The one that gave the surprise was Bones and All, the Luca Guadagnino film that won the award for best director and the Marcello Mastroianni award for best young actor for Taylor Russell. A teen romantic drama with the novelty that they are both cannibals. A game of genres that promises more than it delivers, remaining an irregular and flat exercise. Guadagnino recalled, as Poitras did later, he remembered the imprisoned Panahi and dedicated his award “to subversion”.

The favorite for the Volpi Cup for best actressCate Blanchett, did well in the pools and took her prize for Tar, little credit for one of this edition's best films, a brilliant dissection of abuses of power with Blanchett as a ruthless conductor. It is true that the film rests on the colossal interpretation of the Australian and that there has not been a performance that comes close to Blanchett's work, but it is a pity that a film as precise and complex as Todd Field's did not achieve something more. Blanchett went on stage and said that she did not want to "be a narcissist" and she preferred to say that she had seen very good cinema and that Bardo, absent from the list of winners, had seemed like a masterpiece.

The favorite for the Volpi for Best Actor, Brendan Fraser, saw how Colin Farrell took away an award that almost everyone took for granted. Farrell wins his first major award in a competition for Martin McDonagh's new The Banshees of Inisherin. One of the best-received films that also won the award for Best Screenplay, the same award that McDonagh won at this festival for Three Billboards Outside. One of the most applauded titles of the Mostra, Argentina 1985, had to settle for the FIPRESCI awarded by international critics. The film about the trial of the Argentine dictatorship directed by Santiago Miter did not convince the jury, but its great reception predicts that it will have a long career that could point to the Oscar for Best International Film.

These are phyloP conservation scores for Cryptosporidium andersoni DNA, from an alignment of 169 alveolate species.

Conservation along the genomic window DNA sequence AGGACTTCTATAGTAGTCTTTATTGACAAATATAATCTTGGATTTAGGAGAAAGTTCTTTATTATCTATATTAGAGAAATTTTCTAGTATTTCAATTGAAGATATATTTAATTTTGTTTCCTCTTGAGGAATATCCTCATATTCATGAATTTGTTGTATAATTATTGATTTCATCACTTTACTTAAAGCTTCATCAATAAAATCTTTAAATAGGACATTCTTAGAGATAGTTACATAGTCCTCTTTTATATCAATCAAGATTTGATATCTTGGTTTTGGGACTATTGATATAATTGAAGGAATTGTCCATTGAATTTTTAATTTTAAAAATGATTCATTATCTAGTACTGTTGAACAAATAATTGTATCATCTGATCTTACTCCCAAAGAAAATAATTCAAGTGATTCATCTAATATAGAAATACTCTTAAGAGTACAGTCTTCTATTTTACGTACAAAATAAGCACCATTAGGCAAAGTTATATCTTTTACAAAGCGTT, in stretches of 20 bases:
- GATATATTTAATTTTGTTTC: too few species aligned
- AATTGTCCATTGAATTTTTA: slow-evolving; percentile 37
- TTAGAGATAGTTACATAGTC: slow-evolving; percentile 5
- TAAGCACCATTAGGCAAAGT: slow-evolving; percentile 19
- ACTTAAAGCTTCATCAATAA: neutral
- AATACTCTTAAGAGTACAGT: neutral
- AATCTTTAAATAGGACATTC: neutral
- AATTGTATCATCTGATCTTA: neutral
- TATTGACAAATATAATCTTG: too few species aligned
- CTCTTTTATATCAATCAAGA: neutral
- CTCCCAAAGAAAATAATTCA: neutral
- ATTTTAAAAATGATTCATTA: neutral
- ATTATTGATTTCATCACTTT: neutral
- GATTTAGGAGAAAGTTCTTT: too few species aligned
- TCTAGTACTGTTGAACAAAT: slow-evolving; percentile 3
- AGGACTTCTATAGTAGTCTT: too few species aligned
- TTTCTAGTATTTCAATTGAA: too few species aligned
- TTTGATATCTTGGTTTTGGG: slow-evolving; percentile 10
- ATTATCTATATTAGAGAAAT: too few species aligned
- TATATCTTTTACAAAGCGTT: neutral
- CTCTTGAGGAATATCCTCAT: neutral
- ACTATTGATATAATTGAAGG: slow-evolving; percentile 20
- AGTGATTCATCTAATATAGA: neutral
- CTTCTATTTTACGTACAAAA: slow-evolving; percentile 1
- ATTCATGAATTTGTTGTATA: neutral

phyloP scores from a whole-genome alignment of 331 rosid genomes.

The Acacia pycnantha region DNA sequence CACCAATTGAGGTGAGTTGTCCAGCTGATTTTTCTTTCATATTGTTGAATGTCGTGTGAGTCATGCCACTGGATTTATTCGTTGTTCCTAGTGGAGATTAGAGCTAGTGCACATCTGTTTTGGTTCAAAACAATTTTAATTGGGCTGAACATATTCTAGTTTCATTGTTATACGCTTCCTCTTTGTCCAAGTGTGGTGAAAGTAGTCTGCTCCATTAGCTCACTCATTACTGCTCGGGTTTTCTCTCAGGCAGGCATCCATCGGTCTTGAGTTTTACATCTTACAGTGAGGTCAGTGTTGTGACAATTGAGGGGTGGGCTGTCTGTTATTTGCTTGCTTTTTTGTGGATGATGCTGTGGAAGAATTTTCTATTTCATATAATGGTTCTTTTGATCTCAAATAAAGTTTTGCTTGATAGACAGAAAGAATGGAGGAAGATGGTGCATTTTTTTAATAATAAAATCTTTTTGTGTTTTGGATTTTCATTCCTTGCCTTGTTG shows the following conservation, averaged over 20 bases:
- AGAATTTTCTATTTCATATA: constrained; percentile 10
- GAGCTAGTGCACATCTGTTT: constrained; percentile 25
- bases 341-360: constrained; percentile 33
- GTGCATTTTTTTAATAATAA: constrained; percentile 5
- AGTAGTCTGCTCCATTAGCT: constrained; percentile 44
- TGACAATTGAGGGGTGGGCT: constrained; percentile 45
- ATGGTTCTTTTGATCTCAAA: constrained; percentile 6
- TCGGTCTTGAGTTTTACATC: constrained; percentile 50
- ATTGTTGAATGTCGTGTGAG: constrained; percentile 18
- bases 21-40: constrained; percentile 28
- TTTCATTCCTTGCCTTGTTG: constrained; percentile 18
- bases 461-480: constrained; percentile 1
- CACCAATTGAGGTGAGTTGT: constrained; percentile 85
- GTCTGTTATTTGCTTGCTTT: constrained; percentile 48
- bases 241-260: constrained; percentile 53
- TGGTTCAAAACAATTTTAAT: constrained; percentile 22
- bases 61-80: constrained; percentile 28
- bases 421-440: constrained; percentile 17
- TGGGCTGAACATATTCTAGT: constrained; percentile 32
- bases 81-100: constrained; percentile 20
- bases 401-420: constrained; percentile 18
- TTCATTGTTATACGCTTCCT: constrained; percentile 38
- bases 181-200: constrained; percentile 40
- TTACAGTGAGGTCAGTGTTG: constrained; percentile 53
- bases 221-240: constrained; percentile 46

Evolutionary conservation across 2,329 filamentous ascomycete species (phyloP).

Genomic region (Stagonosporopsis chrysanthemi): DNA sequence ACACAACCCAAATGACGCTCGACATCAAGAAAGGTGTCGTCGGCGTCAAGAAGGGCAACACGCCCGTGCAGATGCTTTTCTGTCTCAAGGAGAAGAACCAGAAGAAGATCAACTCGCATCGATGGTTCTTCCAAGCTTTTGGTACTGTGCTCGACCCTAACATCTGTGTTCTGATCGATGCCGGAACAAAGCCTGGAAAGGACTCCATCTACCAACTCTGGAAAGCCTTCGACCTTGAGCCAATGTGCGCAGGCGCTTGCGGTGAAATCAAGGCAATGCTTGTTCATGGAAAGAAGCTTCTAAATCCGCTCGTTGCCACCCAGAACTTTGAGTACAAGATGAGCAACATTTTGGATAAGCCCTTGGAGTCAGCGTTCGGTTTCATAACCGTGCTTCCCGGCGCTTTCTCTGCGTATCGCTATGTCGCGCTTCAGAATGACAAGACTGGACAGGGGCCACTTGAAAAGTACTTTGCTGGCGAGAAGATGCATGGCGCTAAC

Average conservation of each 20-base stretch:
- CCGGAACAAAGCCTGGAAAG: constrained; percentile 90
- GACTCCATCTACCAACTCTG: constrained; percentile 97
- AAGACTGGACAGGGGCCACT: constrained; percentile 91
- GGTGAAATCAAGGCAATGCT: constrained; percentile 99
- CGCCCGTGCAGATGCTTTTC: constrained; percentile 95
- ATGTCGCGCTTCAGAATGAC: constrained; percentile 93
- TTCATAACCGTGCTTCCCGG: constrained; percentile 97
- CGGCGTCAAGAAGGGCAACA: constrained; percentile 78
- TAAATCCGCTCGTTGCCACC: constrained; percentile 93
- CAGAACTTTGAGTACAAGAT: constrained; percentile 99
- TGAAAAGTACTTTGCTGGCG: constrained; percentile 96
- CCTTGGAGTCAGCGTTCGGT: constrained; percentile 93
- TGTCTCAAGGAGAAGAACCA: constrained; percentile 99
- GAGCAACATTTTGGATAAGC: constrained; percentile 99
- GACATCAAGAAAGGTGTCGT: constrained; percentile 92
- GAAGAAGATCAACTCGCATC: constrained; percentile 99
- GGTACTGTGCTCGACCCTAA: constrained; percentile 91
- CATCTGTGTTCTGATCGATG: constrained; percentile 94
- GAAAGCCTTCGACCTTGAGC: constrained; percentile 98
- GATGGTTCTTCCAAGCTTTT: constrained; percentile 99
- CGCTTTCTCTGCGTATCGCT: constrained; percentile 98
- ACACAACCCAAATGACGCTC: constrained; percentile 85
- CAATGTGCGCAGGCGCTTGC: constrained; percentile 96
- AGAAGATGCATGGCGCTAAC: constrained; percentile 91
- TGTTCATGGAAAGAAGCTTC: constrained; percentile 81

A list of winners that left out the two most egotistical exercises of the edition, those of Andrew Dominik and Alejandro González Iñárritu. The former once again locks up Marilyn Monroe under the male gaze in Blonde, a disappointing adaptation of Joyce Carol Oates' great fictionalized biography that stands out for the work of Ana de Armas. The second is buried by her desire to shock and transcend her most personal film, Bardo, which seemed to be Netflix's great bet for this Venice. The platform went empty. None of his four films won a prize in a contest from which he had always come out on top for the awards season. There was no luck for Spanish cinema either. Neither Penélope Cruz, who opted for a double entry, nor Juan Diego Botto won a prize, although In the margins left a very good taste in the mouth in its debut before its premiere on October 7.